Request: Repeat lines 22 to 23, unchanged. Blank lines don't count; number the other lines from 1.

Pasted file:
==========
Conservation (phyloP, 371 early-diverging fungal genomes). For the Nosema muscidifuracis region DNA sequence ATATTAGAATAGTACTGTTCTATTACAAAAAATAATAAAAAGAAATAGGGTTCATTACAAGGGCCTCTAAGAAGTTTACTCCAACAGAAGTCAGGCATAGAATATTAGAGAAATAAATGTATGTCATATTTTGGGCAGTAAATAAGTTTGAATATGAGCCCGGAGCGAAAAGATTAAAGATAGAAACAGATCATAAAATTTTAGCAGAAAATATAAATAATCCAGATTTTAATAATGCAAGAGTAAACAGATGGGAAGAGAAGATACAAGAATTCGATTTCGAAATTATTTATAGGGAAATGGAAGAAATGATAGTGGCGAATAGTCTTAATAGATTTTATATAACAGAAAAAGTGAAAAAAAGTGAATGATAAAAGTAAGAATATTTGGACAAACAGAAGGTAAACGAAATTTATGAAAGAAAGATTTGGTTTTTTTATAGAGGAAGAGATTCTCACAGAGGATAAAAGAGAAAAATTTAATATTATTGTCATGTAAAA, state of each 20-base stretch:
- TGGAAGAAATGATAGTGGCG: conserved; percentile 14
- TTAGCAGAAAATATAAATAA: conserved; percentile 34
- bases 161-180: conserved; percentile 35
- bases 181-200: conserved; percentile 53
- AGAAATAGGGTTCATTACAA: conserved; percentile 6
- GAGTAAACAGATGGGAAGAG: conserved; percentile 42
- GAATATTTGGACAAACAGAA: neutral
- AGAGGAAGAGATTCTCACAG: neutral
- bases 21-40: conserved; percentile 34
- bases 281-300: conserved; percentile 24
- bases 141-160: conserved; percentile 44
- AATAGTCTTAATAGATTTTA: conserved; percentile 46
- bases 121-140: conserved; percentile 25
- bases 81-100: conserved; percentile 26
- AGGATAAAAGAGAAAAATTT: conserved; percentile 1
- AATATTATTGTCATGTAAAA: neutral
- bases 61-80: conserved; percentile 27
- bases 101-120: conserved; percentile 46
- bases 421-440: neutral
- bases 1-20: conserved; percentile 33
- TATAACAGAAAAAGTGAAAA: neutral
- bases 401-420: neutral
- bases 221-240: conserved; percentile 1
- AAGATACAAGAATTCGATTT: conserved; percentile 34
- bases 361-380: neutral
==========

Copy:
- TATAACAGAAAAAGTGAAAA: neutral
- bases 401-420: neutral